Monthly Archives: January 2013

Crash course on socializing at a scientific conference dinner

You didn’t meet anybody new at the last scientific conference. You paid high registration fees, travelled to the other side of the world, listened to boring talks, nobody came to your poster. At least you met interesting people at the conference dinner, didn’t you? Well, it’s kind of hard when you are hanging out all […] … learn more→

Why don\’t they apply what they\’ve learned, Part I

For two years I taught in a special program in which the same cohort of students took two consecutive courses with me: freshman composition in the fall and introduction to literature in the spring. In the composition courses, I worked hard to help students move beyond the standard strategies they had learned in high school […] … learn more→

\’\’I will ruin him\’\’

Some years ago, I found myself, to my surprise, the victim of a campaign of malicious e-mail stalking and online defamation by a former M.F.A. student. Nasreen (all names here have been changed) was a talented writer, and she had an interesting story to tell about her family\’s experiences in Iran at the time of […] … learn more→

Is the end in sight for international copyright laws?

Late last year, the World Intellectual Property Organisation (WIPO) held what might be its most a productive meeting for some time. In Geneva, delegates from about 160 countries moved one step closer to ending a worldwide famine. But it is by no means a done deal. Powerful corporate interests oppose the treaty that is designed […] … learn more→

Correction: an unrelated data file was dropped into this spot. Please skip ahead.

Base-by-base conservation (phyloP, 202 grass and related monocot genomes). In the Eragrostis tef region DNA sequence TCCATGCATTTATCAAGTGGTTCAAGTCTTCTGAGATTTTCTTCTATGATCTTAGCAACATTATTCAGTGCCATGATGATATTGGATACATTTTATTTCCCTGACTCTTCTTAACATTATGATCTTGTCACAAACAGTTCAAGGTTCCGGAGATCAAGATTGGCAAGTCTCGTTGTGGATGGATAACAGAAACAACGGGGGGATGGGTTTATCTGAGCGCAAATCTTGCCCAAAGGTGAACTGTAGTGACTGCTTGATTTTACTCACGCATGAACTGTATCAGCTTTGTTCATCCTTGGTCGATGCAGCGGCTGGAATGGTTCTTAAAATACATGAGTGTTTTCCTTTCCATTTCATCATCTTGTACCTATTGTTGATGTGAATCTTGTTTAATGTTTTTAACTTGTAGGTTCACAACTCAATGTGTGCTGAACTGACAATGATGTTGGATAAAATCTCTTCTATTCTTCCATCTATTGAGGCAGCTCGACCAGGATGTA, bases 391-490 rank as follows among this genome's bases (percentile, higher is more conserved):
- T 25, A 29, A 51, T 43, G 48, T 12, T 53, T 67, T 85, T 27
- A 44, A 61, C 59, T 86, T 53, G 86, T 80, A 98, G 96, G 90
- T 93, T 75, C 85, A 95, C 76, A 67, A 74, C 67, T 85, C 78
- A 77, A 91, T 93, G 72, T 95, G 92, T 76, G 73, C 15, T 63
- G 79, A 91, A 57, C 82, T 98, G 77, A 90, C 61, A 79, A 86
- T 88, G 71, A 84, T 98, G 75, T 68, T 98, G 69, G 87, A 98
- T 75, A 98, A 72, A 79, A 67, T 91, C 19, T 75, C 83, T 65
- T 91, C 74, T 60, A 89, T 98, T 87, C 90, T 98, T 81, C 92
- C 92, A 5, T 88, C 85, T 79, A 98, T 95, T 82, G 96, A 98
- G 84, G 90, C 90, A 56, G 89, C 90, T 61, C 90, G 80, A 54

Peer review isn’t perfect … and the media doesn’t always help

Peer review is an essential part of science. Journal editors recruit scientists to provide expert opinion on manuscripts submitted by other scientists. Reviewers are expected to identify major errors and determine if an article presents new and significant science. And while peer review is essential, it can fail. Peer review prevents many, but not all, […] … learn more→

Striking a balance

The study released this week at the NCAA’s annual meeting showing that annual spending on sports by public universities in the six big-time conferences like the SEC and the Big 12 passed $100,000 per athlete raises some interesting questions that colleges and universities must address. It is less what the large conferences – call them […] … learn more→

Surviving the next Apocalypse: a modest curriculum

There\’s nothing like an apocalypse to renew our feelings of optimism. I remember looking forward to Y2K on New Year\’s Eve in 1999; I stayed up late, waiting for civilization to end, but nothing happened. Windows 98 went on working, as well as it ever did. Apocalypticism goes back a long way in the Christian […] … learn more→

1+1 equals less than 2: Sustaining overseas programs

Another overseas programs appears to be biting the dust. The University of Nevada Las Vegas (UNLV) is not renewing its contract with the Singapore Institute of Technology (SIT). This brings into question yet again why universities pursue these overseas ventures when they are rarely profitable and difficult to sustain. At the very least these initiatives […] … learn more→

Is Hillary really going?

It may be that the process is so unruffled that many people won’t notice, but the woman who has presided over a major shift in US foreign policy – Hillary Clinton – has left her job. Not only has she left her position as US Secretary of State, she has also left with a stunning […] … learn more→

Low risk cocaine dependence people have a differently shaped brain to addicts – Research

People who take cocaine over many years without becoming addicted have a brain structure which is significantly different from those individuals who developed cocaine-dependence, researchers have discovered. New research from the University of Cambridge has found that recreational drug userswho have not developed a dependence have an abnormally large frontal lobe, the section of the […] … learn more→